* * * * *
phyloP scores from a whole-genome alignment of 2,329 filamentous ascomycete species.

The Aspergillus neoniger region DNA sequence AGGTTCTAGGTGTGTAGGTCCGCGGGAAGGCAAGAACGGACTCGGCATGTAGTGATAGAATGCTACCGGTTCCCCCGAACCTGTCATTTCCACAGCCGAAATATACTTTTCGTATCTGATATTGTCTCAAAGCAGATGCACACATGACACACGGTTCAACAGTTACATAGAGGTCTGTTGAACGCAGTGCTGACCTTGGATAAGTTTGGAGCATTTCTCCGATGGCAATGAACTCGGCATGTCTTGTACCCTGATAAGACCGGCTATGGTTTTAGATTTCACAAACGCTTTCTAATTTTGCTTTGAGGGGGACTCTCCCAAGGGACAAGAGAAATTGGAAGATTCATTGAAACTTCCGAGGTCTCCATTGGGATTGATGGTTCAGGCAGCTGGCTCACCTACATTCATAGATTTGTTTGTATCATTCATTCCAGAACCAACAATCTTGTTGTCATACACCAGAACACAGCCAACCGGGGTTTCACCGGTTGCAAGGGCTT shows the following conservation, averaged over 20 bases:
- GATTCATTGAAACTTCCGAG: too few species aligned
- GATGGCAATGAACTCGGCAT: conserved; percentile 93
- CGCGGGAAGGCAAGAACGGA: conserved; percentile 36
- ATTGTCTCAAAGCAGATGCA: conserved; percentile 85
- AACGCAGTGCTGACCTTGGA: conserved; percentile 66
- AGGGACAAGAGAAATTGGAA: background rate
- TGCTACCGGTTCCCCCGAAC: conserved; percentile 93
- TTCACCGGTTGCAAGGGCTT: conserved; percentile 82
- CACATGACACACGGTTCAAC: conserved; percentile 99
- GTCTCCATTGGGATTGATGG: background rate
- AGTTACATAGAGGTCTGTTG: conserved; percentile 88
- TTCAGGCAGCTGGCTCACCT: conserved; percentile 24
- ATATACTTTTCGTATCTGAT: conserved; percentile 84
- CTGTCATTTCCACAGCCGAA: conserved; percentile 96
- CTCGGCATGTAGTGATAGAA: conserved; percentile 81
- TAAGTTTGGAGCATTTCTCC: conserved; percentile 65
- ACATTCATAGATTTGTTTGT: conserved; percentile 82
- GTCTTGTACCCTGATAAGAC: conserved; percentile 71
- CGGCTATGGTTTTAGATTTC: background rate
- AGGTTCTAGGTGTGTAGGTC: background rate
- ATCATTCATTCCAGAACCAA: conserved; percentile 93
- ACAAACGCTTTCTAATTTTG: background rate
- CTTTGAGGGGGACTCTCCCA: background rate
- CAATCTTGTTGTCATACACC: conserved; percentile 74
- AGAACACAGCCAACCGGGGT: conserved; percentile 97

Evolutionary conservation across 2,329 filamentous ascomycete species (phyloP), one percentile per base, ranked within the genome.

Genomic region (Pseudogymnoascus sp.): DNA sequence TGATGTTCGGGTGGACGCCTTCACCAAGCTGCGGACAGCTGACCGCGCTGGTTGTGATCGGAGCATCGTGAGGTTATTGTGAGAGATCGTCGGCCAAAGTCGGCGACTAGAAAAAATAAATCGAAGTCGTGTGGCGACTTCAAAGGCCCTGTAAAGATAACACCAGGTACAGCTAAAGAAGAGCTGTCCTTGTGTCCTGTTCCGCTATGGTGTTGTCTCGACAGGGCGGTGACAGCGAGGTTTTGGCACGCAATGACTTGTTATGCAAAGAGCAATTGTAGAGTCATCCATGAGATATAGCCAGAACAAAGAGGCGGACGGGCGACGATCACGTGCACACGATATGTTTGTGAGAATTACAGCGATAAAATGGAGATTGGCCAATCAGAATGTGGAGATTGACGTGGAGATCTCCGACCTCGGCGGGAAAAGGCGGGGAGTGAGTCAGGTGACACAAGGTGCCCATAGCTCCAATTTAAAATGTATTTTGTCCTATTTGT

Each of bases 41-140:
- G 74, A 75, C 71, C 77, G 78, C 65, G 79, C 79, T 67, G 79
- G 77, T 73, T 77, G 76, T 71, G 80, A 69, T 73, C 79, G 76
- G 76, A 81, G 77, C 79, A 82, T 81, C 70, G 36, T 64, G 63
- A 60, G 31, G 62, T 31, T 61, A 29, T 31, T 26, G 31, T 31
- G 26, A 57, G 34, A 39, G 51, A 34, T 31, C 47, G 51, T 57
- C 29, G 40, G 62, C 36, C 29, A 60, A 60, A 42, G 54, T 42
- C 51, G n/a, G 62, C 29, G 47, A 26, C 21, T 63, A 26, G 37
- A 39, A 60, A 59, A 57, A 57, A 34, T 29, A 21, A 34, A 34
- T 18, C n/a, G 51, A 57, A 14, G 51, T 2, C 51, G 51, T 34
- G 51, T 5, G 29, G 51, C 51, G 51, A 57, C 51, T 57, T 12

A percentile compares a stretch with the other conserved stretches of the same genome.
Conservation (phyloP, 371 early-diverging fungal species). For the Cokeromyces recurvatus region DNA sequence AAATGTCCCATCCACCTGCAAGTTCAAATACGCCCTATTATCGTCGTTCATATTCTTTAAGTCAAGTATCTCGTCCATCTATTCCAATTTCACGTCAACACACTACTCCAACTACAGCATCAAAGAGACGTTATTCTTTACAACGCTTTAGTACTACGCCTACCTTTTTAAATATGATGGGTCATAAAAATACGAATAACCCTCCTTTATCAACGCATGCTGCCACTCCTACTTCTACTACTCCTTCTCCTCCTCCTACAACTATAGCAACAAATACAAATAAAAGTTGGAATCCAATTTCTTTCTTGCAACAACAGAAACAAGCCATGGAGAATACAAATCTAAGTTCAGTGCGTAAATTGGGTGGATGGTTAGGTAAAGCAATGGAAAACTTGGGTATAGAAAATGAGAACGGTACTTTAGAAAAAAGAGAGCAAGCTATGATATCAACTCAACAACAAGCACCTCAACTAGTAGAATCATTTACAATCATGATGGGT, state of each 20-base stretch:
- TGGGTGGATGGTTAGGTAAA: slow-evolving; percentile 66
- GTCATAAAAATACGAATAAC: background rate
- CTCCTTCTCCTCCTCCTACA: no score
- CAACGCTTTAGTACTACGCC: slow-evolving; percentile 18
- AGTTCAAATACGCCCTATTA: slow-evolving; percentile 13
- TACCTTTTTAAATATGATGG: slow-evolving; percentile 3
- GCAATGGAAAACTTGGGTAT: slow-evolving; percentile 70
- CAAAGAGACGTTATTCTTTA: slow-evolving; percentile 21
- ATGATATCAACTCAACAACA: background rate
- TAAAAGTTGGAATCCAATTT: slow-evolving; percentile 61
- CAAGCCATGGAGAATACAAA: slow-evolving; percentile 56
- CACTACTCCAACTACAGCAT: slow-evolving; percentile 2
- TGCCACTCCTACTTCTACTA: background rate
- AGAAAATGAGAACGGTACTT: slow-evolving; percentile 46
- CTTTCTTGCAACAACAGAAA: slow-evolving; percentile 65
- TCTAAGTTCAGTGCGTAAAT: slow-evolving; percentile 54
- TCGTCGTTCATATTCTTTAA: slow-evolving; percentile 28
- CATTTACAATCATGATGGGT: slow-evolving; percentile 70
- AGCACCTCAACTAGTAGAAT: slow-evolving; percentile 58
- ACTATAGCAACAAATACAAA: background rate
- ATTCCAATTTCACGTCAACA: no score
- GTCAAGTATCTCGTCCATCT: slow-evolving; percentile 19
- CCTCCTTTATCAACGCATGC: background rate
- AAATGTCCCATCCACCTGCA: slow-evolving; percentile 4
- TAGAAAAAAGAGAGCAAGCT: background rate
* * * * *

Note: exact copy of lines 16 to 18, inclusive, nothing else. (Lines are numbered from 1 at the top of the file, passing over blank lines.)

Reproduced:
- CTGTCATTTCCACAGCCGAA: conserved; percentile 96
- CTCGGCATGTAGTGATAGAA: conserved; percentile 81
- TAAGTTTGGAGCATTTCTCC: conserved; percentile 65